Jaihind Special: Vasudeva Phadk.. What do you want now? war with you

[web_stories_embed url=”https://nationalextras.com/web-stories/jaihind-special-phadke-what-do-you-want-now-war-with-you/” title=”Jaihind Special: Vasudeva Phadk.. What do you want now? war with you” poster=”https://nationalextras.com/wp-content/uploads/2022/08/cropped-Vasudev-Balwant-Phadke-640×853.jpg” width=”360″ height=”600″ align=”none”]

Vasudev was born on November 4, 1845 as Vasudev Balwantrao Phadke in the middle of the village to a Shapatham Marathi Chitpavan Brahmin family. Hometown Shirdan village in Maharashtra. A farming family. In those days all the farming families were suffering from abject poverty. Fadke learned wrestling and horse-riding enthusiastically at an age when he did not understand the family’s sufferings in his childhood. Dropped out in the middle of high school. He got married at the age of 16. Worked in railway service for some time and later self-retired.

Later he reached Pune and worked as a clerk in the Military Accounts Department for 15 years. With the introduction of activists like Ganesh Joshi and Ranade Ekanatha, Phadke established an organization called ‘Pune Native’. At that time, they came to know that their mother’s health was not good and reached their hometown. But at the instigation of the British, the villagers completed the cremation of Phadke’s mother before they arrived. Saddened by this, Phadke swore in the middle of the village that he would intensify his movement against the British.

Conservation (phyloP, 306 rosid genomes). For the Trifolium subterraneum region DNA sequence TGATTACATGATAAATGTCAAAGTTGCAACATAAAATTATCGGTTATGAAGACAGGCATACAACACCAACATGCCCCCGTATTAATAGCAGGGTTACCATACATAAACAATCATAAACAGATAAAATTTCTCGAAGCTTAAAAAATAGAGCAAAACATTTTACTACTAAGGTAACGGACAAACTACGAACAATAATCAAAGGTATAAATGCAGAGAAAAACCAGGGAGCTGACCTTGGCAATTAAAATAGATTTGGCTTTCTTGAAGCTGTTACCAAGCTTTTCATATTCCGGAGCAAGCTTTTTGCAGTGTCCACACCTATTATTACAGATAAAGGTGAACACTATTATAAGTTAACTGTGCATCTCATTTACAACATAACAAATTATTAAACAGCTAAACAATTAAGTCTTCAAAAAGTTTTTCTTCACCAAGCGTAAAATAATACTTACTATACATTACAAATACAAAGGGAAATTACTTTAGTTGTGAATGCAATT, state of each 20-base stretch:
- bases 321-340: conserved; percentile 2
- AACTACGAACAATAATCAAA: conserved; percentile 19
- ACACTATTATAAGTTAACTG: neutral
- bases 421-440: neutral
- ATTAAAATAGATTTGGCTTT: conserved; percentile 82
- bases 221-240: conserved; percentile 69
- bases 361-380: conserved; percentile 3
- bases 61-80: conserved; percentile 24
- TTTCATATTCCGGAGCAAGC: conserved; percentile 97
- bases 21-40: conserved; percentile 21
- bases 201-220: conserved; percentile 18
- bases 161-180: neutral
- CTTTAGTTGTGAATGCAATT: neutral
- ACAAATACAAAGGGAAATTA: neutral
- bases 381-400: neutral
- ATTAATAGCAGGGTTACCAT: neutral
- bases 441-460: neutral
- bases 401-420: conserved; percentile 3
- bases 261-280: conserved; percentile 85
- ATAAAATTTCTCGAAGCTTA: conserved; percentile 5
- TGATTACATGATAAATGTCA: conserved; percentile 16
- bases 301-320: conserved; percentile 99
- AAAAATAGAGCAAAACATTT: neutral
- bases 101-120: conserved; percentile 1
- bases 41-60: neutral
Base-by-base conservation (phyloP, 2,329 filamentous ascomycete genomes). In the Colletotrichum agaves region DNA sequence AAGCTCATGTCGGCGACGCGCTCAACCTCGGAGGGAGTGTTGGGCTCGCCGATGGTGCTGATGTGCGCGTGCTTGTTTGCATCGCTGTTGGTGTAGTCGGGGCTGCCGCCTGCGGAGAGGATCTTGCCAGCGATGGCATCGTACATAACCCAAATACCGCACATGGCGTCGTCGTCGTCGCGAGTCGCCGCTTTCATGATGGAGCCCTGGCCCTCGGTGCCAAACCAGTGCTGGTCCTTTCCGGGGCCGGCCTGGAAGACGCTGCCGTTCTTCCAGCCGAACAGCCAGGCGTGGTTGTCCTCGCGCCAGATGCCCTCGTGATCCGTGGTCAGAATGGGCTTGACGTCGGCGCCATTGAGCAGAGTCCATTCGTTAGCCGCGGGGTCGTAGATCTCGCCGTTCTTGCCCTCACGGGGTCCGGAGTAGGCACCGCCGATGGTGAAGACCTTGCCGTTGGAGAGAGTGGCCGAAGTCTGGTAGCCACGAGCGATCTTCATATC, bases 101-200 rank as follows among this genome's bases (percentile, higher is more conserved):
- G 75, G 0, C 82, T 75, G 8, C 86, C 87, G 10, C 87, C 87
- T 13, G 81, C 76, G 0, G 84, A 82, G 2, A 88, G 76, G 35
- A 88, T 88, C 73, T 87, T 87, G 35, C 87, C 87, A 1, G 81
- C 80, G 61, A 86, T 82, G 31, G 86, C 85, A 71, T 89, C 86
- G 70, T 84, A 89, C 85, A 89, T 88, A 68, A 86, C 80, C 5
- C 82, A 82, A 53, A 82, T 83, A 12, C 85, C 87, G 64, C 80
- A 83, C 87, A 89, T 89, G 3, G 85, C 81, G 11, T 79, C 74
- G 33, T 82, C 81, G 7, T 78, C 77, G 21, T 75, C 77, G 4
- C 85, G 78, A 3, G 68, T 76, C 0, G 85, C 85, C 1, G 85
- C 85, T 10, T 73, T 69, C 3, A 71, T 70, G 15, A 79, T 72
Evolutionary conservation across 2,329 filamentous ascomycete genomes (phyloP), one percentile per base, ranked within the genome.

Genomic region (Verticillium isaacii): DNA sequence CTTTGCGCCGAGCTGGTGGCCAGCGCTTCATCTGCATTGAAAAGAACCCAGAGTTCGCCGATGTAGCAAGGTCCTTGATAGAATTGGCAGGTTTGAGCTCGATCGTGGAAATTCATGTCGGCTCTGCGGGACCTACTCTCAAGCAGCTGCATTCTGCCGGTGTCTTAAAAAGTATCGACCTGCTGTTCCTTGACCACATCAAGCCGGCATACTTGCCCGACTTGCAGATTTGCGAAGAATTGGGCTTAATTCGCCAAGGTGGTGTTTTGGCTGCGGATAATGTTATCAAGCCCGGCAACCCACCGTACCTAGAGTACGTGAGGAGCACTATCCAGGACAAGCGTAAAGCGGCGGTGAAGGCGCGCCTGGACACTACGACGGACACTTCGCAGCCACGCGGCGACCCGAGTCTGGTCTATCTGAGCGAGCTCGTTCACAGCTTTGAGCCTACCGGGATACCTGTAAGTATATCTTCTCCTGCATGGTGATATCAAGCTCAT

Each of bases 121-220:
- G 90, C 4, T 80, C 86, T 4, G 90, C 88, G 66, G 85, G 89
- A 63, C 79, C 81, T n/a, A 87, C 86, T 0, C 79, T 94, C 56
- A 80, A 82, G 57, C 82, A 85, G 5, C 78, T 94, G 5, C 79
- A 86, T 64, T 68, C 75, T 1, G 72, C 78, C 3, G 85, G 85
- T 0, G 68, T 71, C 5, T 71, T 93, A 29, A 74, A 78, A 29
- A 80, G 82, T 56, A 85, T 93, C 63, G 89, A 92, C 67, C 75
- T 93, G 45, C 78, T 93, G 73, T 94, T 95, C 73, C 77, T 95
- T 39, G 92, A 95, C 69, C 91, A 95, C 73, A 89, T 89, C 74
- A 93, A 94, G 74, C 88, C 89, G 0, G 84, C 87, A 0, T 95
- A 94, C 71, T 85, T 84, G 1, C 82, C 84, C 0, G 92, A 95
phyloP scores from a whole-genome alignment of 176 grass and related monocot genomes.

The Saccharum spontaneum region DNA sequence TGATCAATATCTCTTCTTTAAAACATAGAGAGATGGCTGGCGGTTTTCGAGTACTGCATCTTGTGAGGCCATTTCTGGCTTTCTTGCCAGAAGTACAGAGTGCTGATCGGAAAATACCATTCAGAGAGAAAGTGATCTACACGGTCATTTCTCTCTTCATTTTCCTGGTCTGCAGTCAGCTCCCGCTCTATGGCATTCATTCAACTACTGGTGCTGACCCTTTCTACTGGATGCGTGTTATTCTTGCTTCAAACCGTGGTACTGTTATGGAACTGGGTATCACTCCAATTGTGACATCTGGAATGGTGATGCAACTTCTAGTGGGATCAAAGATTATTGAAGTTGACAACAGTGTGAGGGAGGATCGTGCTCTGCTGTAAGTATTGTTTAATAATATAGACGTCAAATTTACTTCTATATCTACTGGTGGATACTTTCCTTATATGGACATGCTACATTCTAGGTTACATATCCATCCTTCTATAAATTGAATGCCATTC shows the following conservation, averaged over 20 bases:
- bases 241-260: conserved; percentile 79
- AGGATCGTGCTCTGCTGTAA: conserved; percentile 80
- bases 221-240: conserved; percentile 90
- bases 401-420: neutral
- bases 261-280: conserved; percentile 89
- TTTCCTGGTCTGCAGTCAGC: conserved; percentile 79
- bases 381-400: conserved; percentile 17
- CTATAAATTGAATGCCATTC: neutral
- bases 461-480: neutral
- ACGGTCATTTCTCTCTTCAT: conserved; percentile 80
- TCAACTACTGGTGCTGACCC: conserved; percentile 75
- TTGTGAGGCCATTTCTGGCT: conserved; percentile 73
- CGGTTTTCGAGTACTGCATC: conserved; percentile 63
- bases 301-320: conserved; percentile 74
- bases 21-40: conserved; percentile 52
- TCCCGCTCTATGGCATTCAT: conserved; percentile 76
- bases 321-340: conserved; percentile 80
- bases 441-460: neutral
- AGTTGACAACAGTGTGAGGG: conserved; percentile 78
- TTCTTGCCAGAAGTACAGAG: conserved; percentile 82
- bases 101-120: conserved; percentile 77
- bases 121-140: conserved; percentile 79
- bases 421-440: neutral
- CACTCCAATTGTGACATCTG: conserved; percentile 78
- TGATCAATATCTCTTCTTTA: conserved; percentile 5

The Ramoshi struggle
in 1876-77 brought about the worst drought in Maharashtra. Thousands of people starved to death. But the British nobles did not care about these deaths, but they used to forcefully take the harvested crop. Due to this, many farmer families became homeless. Many are suffering from poverty. Seeing all this, Phadke was deeply hurt. Swarajya was thought to be the way to improve the conditions. For this the local Kolis, Bhils and Dhangars were gathered together to form a rebel army and named it ‘Ramoshi’ (an aboriginal tribe). Armed struggle was waged with this army to end the British rule. Phadke’s capture of the city of Pune in one of the surprise guerilla attacks against the British soldiers dismayed the rulers.

The British government was in trouble due to the influence of the Phadke movement of the colonial rulers . As a result, those who killed or captured Phadke will be given Rs. Governor of Bombay Government Sir Richard Temple announced that a reward of 5 thousand will be given. In response to this, Phadke announced that he would give a reward of 10,000 to those who brought him the head of the Governor of Bombay, Sir Temple, which shows his fearlessness. As Ramoshi’s attacks increased, the government stepped up its efforts to catch Phadke. On the other hand, the Nizam’s government, which was helping the British, also tried to capture Phadke. British Major Henry William Daniel and Hyderabad Nizam Police Commissioner Abdul Haque relentlessly searched for him. At this time Phadke reached the Nizam’s kingdom.

Phadke, who was very tired due to Veeradi’s words
going on for a whole day, developed fever and went to a village in Kaladigina taluka of Hyderabad to rest and slept in the temple of Devi. Some local women found him unconscious due to fever and told the soldiers, hoping for money. British Army Major Daniel reached there with this message.

Deploying his forces there, he stepped on Phadke’s heart and put his foot on his neck.. ‘Phadke, what do you want now’ he asked. Even in such situations Phadke replied like a hero, ‘I want to fight with you’. But Daniel, who was obsessed with that, captured Phadke and took him to Pune. Later he was taken to Aden prison in Yemen. Phadke escaped from there on 13 February 1883, but was soon recaptured. During his second imprisonment, Phadke went on hunger strike. Phadke breathed his last on February 17, 1883 at the age of 37 due to this initiation.

‘All the people of this country are the darlings of Mother India like me. I can’t bear the thought of living like nothing if they are all suffering from hunger and poverty. To give independence to my people, I will sacrifice my life if necessary’, Phadke’s words written in his diary show his undying patriotism.